More than One in Four Children Living in Poverty, and Median Household Income Falling
Jeffersontown, KY – More than one in four children in Kentucky are now living in poverty, according to new Census Bureau data from the American Community Survey, released today. Child poverty in Kentucky increased to 27.4 percent in 2011 from 23.5 percent in 2008 just when the recession started, bringing the total number of children who live in families with incomes below $22,350 a year for a family of four to 275,394.
These sustained levels of high poverty come after several years of continued economic hardship for families across Kentucky. Not only did child poverty remain high, but total poverty rose from 17.3 percent in 2008 to 19.1 percent in 2011, bringing the Commonwealth into a tie for 46th place compared to other states and the District of Columbia. This fresh evidence tells the story about the lasting impacts of the recession. Kentucky families are still struggling and this election season is a perfect time for policymakers to articulate their plans for addressing poverty.
“This report again makes me wonder when the core needs of children will become a priority for our leaders in Frankfort. When will kids compete with business and coal and horses? For Kentucky to have a strong future, we must support our vulnerable children and families now – ensuring that parents are able to meet their children’s basic needs,” said Terry Brooks, executive director of Kentucky Youth Advocates. “There are proven ways to lift families up and build a stronger middle class. We can do this by working to increase the ease of access to public benefits, and to enact a state Earned Income Tax Credit.”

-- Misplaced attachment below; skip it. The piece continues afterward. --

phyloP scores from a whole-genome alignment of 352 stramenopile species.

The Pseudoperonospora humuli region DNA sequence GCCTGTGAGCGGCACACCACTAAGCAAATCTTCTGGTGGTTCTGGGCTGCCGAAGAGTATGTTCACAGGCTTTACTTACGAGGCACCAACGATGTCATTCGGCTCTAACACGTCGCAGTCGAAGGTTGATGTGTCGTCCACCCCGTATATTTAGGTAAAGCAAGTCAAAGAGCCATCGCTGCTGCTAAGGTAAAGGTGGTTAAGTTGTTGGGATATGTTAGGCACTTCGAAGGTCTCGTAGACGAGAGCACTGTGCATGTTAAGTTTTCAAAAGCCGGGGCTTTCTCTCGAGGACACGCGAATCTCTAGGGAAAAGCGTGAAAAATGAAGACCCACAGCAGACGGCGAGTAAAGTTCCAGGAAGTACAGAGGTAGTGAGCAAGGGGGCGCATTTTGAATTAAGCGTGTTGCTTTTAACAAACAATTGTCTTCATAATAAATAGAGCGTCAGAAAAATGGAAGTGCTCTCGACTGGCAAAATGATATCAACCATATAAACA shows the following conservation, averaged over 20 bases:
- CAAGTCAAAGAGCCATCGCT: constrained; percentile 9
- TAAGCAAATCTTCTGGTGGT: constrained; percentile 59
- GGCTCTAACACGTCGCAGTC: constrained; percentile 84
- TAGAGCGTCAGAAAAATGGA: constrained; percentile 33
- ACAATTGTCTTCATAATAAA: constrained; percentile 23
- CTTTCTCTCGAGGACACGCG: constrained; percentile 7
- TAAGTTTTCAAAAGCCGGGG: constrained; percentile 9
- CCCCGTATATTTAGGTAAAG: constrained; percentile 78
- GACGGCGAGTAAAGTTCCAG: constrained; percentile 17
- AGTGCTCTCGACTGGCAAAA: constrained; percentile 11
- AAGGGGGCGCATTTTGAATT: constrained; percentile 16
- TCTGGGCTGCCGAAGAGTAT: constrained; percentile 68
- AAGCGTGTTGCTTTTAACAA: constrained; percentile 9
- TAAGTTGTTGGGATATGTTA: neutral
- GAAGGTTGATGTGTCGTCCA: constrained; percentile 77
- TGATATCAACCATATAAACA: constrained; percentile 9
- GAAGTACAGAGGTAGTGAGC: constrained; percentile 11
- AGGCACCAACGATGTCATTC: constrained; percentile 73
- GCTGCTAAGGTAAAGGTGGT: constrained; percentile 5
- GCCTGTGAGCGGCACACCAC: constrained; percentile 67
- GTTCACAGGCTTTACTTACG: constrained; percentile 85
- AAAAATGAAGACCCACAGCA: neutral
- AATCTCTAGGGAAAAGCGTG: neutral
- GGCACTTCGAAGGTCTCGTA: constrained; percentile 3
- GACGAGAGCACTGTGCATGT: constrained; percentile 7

In addition to the increase in poverty, the median household income for Kentuckians has decreased since 2008. Median household income has fallen to $41,141 from $43,232 in 2008. Even as the nation recovers from the recession, it is clear that families are not earning what they used to, and many are not making ends meet. It is imperative that services and programs meant to help working families are preserved.
“We can invest in strong public structures, like health care, education and job-training programs, and help families attain the stability and security that comes with good jobs and financial security. Or, we can continue to ignore poverty and its pervasive hold on this state and on this country and let thousands of Kentucky children and families fall through the cracks,” said Brooks. “Kentucky advocates and policymakers have serious issues to face in the next year, including how to help low-income, working families make ends meet.”
Download a pdf of this news release Child Poverty in Kentucky Remains High.